Meatloaf and I go back a long way. My mother, of sturdy Midwestern stock, seemed to view meatloaf as a catch-all cloaking device for whatever bits and scraps remained in the refrigerator or pantry at the end of a given week (month? year?). I can remember watching with mounting distaste as carrots, spinach, rhubarb--was that oatmeal?--disappeared into her Pyrex mixing bowl, and wondering why a raw egg needed to be part of this process. Just observing the assembly of my mom's meatloaf had me convinced before my first bite that this was quite likely the most disgusting food ever invented. And then it came out of the oven--a craggy, rectangular meteorite from the part of space where they stare you down with unflinching meat-and-spinach eyes. I may have only been five years old, but I knew I was
NOT. GOING. TO. EAT. THAT.
Well, you can imagine what happened next. In the classic parent-child food battle maneuver, I sat at the dinner table and refused to eat a single bite. Mom, not to be outdone in battle strategy, pulled the parent checkmate of you'll-sit-there-until-you-finish-it-even-if-it-takes-all-night! I really thought I could stick to my guns on this one, but around 2 AM (okay, it was probably only about 7:30) I was getting pretty sick of banging my heels on the rattan seat of my chair while my brother played. I grudgingly accepted defeat and picked up a piece of (now cold) brown meteorite and willed myself to eat it. And it was indeed wretched.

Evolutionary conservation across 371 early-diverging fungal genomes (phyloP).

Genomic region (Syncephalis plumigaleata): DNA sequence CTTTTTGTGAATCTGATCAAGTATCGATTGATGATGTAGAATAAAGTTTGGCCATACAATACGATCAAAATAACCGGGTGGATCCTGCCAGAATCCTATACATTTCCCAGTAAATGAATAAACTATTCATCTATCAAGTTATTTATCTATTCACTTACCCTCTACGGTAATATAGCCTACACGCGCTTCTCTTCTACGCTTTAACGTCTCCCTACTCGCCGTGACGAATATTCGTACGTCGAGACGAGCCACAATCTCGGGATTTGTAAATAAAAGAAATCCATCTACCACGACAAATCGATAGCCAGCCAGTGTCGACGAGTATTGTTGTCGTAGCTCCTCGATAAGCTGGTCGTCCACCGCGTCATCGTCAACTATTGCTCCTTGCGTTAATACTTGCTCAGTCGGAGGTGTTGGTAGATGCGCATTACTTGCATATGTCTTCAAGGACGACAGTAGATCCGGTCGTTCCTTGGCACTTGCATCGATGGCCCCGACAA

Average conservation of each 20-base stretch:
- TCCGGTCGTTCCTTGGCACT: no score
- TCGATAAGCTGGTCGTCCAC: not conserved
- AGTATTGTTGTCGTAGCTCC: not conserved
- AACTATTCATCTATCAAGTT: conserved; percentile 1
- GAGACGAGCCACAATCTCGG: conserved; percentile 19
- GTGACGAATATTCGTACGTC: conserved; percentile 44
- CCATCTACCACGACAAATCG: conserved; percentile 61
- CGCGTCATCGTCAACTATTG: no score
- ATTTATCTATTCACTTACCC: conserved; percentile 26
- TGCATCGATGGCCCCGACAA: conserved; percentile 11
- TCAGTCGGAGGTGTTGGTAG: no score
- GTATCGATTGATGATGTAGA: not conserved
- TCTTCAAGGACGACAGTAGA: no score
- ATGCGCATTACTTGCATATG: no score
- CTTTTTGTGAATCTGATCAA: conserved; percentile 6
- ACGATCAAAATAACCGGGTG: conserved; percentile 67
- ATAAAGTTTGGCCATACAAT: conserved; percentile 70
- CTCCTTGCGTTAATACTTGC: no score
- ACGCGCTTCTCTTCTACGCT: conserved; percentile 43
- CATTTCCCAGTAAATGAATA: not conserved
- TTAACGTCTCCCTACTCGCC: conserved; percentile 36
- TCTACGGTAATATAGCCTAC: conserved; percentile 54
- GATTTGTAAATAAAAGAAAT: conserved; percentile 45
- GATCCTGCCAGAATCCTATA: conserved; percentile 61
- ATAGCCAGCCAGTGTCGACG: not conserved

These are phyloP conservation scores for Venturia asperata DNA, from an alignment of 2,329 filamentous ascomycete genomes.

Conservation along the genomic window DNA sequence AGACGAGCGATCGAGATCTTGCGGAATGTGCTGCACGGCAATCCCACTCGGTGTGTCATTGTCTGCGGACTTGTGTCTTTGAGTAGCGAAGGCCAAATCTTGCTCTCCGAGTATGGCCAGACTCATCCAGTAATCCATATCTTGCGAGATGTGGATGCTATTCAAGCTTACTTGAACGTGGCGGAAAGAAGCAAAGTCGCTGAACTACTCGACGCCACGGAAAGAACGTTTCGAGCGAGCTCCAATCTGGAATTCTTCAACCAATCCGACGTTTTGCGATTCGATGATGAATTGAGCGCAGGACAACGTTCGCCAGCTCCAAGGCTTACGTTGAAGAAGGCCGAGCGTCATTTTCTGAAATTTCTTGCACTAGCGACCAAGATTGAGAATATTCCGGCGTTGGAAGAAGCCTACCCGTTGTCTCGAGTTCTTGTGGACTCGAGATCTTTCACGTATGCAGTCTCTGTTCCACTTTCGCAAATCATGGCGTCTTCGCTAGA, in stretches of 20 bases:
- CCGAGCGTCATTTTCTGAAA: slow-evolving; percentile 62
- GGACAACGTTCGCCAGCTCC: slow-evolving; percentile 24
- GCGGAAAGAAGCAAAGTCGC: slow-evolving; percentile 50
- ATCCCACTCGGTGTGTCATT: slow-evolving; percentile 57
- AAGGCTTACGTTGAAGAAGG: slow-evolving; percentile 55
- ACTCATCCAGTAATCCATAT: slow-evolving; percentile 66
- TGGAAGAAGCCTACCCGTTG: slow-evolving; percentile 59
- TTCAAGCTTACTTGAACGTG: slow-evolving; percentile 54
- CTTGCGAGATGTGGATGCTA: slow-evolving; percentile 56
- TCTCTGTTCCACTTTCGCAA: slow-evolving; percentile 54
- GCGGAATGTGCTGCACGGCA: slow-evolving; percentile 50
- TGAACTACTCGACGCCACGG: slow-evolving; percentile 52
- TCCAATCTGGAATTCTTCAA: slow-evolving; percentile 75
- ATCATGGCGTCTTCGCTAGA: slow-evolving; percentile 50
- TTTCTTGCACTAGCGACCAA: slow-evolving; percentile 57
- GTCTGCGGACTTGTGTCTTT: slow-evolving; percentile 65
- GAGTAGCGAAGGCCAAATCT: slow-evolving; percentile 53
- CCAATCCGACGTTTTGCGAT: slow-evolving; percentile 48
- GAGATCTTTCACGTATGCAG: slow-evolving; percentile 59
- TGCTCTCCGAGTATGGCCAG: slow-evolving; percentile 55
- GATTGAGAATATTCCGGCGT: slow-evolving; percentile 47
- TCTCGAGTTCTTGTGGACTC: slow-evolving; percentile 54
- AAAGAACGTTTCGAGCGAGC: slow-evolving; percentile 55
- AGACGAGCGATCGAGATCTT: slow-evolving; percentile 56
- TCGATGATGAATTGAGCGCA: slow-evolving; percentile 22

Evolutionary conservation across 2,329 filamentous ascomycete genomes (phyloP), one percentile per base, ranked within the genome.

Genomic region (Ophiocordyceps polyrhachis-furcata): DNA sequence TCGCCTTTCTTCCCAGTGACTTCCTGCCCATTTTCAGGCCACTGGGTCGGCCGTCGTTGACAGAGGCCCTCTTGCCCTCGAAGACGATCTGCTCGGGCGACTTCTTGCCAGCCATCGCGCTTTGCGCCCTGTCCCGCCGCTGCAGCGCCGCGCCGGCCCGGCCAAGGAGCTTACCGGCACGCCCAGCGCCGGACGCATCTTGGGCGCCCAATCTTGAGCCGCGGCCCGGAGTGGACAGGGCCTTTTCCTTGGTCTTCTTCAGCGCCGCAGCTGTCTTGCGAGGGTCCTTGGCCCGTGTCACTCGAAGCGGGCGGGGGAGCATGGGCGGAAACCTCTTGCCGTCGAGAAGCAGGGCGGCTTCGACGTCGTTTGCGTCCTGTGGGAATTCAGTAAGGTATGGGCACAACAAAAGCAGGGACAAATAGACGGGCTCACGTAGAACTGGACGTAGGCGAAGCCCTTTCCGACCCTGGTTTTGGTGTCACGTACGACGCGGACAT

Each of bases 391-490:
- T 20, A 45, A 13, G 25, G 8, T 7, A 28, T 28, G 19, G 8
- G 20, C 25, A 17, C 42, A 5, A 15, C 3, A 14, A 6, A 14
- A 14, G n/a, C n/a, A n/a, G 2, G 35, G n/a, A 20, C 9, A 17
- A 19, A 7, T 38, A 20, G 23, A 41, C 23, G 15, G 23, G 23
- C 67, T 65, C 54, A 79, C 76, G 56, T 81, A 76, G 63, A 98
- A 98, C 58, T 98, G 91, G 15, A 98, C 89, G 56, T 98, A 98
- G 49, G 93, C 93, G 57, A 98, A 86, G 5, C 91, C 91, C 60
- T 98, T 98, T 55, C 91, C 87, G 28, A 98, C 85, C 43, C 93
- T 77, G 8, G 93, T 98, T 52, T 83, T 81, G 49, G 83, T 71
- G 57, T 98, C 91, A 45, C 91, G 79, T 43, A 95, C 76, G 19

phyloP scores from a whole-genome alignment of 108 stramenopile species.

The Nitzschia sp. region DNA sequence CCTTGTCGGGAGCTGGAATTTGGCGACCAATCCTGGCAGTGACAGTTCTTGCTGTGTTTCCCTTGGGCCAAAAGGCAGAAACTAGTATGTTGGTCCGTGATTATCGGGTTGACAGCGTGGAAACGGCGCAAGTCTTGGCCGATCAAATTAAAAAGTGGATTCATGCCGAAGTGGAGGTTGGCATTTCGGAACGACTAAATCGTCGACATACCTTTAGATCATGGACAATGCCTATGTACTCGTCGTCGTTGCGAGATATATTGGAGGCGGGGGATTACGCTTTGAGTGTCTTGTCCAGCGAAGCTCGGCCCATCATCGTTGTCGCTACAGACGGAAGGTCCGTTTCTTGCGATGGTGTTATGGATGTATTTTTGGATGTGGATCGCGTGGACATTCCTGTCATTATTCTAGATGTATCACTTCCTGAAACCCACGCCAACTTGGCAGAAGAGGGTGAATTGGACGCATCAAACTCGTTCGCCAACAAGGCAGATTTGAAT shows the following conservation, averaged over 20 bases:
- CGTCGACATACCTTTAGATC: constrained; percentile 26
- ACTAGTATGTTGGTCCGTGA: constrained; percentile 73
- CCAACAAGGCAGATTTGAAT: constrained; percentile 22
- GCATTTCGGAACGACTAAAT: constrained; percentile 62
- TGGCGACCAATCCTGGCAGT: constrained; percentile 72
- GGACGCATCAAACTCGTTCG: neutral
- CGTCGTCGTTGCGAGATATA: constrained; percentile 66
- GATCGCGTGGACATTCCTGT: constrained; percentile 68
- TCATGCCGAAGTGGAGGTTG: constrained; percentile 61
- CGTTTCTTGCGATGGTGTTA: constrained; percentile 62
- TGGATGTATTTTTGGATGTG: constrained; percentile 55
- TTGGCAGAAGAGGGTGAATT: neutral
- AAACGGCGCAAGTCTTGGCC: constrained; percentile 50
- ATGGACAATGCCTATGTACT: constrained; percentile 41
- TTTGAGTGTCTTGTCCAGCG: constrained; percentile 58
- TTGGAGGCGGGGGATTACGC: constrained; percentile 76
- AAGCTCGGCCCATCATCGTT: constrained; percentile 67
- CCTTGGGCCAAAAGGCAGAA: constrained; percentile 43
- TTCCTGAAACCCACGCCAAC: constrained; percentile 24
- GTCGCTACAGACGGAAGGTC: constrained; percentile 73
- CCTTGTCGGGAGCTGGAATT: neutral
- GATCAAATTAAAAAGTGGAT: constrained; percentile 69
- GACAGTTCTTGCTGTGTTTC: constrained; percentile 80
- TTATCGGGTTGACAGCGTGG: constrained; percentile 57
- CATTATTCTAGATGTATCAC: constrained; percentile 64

Being the kind of kid who loved to make lists of favorites and least favorites--favorite color: pink, favorite stuffed animal: Puffalump--I quickly placed meatloaf at the very top of my LFFL, least favorite foods list. (Move over, lima beans.) For the remainder of my years at home, I gave my mom so much grief every time she cooked it that she eventually caved and stopped making it altogether. Still, over the years, meatloaf has remained the unshakeable king of my LFFL. Even as an adult, if forced to eat meatloaf under social duress, I have always made sure to spread it around my plate as much as possible to make it look like I've actually made a dent in the stuff.
The problem with meatloaf now that I am an adult, however, is that my husband loves it. So recently, motivated by wifely devotion, I decided to take a chance and try a meatloaf recipe I found in one of my favorite cookbooks, The Cleaner Plate Club, which incidentally focuses on getting your kids to eat healthy foods. How ironic. All the recipes I've tried from this cookbook have been great, so I thought I'd give it a go. Plus, it didn't call for anything revolting, which helped ease my trepidation. In fact, the ingredients actually looked appealing--parmesan cheese, fresh rosemary, garlic, homemade roasted tomatoes. I ended up using tomatoes and rosemary from our garden, some good quality ground beef, and yes, the requisite raw egg. And much to my surprise, the end result was…dare I say…delicious? I could barely believe my tastebuds. This fresh and fragrant comfort food was endangering meatloaf's long-held number one position on my LFFL. I even had seconds.
It may sound strange, but I feel like meatloaf is teaching me a lesson. Meatloaf seems to be whispering (with its meat-and-spinach mouth) that things are not always what they seem, that it is possible to change our minds about even the most white-knuckle-gripped opinions. Granted, my cookbook's recipe is drastically different from my mom's everything-but-the-kitchen-sink concoction, but if I can change my mind about meatloaf, what else can I re-think? My attitudes about people, places, things? I don't ever want my opinions to become so calcified that there is no room for change. Because how boring is that? I'd like to think I will carry the meatloaf lesson with me as I go about decision-making and opinion-forming in my daily life.
Though I do promise I will not be carrying around any actual meatloaf. No matter how good it tastes, that would just be gross.